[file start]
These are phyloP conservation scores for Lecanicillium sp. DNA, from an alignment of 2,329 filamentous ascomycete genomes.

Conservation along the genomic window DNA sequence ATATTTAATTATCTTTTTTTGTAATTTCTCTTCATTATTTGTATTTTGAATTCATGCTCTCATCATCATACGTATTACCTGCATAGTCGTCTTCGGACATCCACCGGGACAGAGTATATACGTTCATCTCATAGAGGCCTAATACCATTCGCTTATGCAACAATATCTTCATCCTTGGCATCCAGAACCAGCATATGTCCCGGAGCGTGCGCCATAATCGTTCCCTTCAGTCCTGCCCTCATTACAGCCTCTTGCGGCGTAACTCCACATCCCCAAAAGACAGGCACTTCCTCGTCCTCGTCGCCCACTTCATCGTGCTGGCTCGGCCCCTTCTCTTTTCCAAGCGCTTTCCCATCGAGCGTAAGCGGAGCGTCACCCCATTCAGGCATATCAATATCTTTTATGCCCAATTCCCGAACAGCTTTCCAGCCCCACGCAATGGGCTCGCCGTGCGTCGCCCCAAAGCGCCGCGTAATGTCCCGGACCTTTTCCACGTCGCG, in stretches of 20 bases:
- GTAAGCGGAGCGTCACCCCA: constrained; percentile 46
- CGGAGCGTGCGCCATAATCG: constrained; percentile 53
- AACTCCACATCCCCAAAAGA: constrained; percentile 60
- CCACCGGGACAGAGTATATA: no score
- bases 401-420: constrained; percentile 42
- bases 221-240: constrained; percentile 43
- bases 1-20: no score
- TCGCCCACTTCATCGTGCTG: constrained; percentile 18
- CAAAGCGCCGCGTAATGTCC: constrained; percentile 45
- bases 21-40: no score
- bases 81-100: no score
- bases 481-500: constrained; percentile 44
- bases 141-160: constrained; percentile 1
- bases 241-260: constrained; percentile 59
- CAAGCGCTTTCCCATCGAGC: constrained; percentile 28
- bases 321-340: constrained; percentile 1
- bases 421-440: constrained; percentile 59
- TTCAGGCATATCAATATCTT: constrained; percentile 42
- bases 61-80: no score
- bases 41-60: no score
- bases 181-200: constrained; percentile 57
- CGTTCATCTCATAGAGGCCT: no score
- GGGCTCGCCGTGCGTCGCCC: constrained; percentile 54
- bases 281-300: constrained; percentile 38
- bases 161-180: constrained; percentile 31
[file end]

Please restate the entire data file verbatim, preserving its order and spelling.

These are phyloP conservation scores for Lecanicillium sp. DNA, from an alignment of 2,329 filamentous ascomycete genomes.

Conservation along the genomic window DNA sequence ATATTTAATTATCTTTTTTTGTAATTTCTCTTCATTATTTGTATTTTGAATTCATGCTCTCATCATCATACGTATTACCTGCATAGTCGTCTTCGGACATCCACCGGGACAGAGTATATACGTTCATCTCATAGAGGCCTAATACCATTCGCTTATGCAACAATATCTTCATCCTTGGCATCCAGAACCAGCATATGTCCCGGAGCGTGCGCCATAATCGTTCCCTTCAGTCCTGCCCTCATTACAGCCTCTTGCGGCGTAACTCCACATCCCCAAAAGACAGGCACTTCCTCGTCCTCGTCGCCCACTTCATCGTGCTGGCTCGGCCCCTTCTCTTTTCCAAGCGCTTTCCCATCGAGCGTAAGCGGAGCGTCACCCCATTCAGGCATATCAATATCTTTTATGCCCAATTCCCGAACAGCTTTCCAGCCCCACGCAATGGGCTCGCCGTGCGTCGCCCCAAAGCGCCGCGTAATGTCCCGGACCTTTTCCACGTCGCG, in stretches of 20 bases:
- GTAAGCGGAGCGTCACCCCA: constrained; percentile 46
- CGGAGCGTGCGCCATAATCG: constrained; percentile 53
- AACTCCACATCCCCAAAAGA: constrained; percentile 60
- CCACCGGGACAGAGTATATA: no score
- bases 401-420: constrained; percentile 42
- bases 221-240: constrained; percentile 43
- bases 1-20: no score
- TCGCCCACTTCATCGTGCTG: constrained; percentile 18
- CAAAGCGCCGCGTAATGTCC: constrained; percentile 45
- bases 21-40: no score
- bases 81-100: no score
- bases 481-500: constrained; percentile 44
- bases 141-160: constrained; percentile 1
- bases 241-260: constrained; percentile 59
- CAAGCGCTTTCCCATCGAGC: constrained; percentile 28
- bases 321-340: constrained; percentile 1
- bases 421-440: constrained; percentile 59
- TTCAGGCATATCAATATCTT: constrained; percentile 42
- bases 61-80: no score
- bases 41-60: no score
- bases 181-200: constrained; percentile 57
- CGTTCATCTCATAGAGGCCT: no score
- GGGCTCGCCGTGCGTCGCCC: constrained; percentile 54
- bases 281-300: constrained; percentile 38
- bases 161-180: constrained; percentile 31